Herodotus was very impressed with the religious culture of the Egyptians because it permeated all aspects of their lives and into the great unknown of the afterlife. I think one of the reasons this occurred was because of the continuity of their gods and worship over time. As an example, the falcon-headed god Horus is recognizable from The Palette of King Narmer of the Old Kingdom, 2649 BCE, until the Last Judgement of Hunefer, 1275BCE. A time period of 1374 years. This relatively long period time of peace and prosperity gave the Egyptians a great deal of freedom to create rituals and religious items to honor the various deities.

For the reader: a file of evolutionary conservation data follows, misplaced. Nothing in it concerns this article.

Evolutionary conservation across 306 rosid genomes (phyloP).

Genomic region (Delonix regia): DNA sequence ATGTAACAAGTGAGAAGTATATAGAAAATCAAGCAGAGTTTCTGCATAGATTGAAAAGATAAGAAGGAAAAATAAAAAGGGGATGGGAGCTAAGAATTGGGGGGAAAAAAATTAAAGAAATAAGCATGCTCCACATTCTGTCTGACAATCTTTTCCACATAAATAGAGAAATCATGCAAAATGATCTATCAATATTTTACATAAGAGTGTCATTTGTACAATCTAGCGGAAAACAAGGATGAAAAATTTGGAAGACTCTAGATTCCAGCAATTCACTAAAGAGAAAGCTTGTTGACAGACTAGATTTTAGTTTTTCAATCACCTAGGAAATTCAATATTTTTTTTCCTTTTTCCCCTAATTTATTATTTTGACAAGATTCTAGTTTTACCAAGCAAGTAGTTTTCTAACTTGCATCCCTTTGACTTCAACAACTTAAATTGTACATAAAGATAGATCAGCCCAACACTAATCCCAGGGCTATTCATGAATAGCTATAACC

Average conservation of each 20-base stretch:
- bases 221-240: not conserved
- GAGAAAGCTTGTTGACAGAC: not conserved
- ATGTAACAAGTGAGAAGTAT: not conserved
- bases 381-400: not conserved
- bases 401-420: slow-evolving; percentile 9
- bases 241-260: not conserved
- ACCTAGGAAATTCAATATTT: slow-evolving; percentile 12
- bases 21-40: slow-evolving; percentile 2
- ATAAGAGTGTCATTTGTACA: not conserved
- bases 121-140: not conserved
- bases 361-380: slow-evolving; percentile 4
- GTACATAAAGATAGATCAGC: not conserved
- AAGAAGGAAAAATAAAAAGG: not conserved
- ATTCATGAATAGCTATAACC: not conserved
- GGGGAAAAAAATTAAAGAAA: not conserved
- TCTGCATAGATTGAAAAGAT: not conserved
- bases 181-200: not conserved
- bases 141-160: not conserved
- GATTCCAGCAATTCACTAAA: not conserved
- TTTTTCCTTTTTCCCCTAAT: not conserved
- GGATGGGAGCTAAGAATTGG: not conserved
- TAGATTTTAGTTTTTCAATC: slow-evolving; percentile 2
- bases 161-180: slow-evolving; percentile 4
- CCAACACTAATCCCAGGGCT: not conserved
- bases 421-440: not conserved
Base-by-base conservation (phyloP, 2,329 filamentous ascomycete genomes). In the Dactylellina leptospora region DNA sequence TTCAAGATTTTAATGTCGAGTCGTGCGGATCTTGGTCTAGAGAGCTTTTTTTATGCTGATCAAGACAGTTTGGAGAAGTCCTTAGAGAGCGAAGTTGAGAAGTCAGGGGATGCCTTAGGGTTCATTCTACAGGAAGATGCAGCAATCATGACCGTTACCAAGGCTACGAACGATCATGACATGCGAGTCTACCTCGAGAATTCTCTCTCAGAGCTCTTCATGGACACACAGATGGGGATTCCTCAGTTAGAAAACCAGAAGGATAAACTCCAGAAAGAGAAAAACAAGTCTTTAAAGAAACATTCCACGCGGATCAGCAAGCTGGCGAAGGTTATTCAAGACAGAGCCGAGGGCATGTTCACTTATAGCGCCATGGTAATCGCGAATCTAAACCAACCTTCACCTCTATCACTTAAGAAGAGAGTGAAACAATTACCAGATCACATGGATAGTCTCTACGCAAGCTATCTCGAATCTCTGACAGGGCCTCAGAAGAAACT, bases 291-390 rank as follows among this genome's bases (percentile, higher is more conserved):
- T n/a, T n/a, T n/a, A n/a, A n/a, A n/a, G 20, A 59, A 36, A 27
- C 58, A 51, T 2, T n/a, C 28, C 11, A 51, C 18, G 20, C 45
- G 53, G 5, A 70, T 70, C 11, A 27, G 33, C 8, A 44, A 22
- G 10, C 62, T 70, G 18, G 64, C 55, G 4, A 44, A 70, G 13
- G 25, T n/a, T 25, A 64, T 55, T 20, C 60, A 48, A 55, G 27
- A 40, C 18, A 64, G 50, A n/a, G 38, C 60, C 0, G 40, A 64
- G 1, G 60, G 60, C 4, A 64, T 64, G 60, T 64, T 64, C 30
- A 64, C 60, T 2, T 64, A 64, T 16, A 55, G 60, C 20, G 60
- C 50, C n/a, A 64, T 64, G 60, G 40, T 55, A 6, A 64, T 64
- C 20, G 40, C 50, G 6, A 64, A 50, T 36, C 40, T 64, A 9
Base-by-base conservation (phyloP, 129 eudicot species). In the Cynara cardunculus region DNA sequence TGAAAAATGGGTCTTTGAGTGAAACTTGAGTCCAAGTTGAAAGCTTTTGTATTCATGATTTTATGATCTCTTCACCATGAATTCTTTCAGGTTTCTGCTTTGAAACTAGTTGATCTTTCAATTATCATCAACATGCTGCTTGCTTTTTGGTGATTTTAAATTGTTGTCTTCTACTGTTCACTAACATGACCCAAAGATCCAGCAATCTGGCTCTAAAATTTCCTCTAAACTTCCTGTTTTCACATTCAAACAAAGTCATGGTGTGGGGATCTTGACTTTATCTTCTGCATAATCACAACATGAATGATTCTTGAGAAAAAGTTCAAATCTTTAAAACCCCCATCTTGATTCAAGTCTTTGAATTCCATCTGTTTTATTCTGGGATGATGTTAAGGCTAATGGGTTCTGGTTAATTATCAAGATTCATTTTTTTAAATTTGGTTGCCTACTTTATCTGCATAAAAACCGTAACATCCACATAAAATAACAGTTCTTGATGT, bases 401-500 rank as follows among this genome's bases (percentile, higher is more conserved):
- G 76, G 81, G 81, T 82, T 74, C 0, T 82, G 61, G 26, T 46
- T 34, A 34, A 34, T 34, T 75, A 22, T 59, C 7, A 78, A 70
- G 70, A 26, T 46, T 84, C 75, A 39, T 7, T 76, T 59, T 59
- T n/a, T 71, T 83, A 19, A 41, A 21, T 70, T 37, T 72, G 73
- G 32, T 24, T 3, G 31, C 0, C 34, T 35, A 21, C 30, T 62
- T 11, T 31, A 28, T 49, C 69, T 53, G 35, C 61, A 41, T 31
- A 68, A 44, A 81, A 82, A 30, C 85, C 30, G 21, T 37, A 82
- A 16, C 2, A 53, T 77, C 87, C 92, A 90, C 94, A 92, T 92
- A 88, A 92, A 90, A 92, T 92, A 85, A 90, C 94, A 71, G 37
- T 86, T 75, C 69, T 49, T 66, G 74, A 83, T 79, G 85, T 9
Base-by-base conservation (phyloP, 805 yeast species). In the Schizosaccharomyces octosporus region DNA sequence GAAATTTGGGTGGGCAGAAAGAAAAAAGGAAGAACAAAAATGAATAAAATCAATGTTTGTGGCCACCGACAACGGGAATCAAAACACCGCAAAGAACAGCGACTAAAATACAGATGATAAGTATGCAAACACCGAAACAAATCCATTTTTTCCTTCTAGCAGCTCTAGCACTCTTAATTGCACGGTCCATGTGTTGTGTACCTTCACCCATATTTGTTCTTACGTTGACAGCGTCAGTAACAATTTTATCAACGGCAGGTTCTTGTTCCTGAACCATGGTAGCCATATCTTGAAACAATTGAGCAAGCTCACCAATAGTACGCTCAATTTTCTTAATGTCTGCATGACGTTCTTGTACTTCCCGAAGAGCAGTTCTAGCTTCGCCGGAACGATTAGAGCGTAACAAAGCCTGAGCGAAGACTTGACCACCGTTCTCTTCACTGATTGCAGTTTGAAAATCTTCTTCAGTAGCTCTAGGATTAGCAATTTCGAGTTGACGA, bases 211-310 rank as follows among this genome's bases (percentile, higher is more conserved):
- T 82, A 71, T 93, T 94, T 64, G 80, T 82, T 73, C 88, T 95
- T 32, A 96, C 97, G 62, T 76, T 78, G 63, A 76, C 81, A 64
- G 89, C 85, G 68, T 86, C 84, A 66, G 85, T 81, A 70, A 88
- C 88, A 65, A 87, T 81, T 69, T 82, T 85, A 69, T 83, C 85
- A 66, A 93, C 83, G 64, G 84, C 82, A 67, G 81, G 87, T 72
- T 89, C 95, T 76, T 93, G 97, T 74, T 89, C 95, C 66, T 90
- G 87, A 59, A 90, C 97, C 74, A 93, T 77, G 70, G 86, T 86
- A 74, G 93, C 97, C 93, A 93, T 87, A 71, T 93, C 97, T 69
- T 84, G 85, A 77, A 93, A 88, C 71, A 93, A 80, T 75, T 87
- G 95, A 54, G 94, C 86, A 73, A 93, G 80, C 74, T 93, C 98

The belief in the afterlife and the role of the Pharaoh as a deity further concentrated the religious aspects of this culture. The Great Pyramids, the Sphinx, Funerary Temple of Hatshepsut, and the Tomb of Tutankhamen are all tributes to their gods and leaders. The visible presence of these structures was inescapable to the citizens and even the invaders of the kingdom. It continuously re-enforced the religious culture, the gods, the pharaohs, judgement and the afterlife.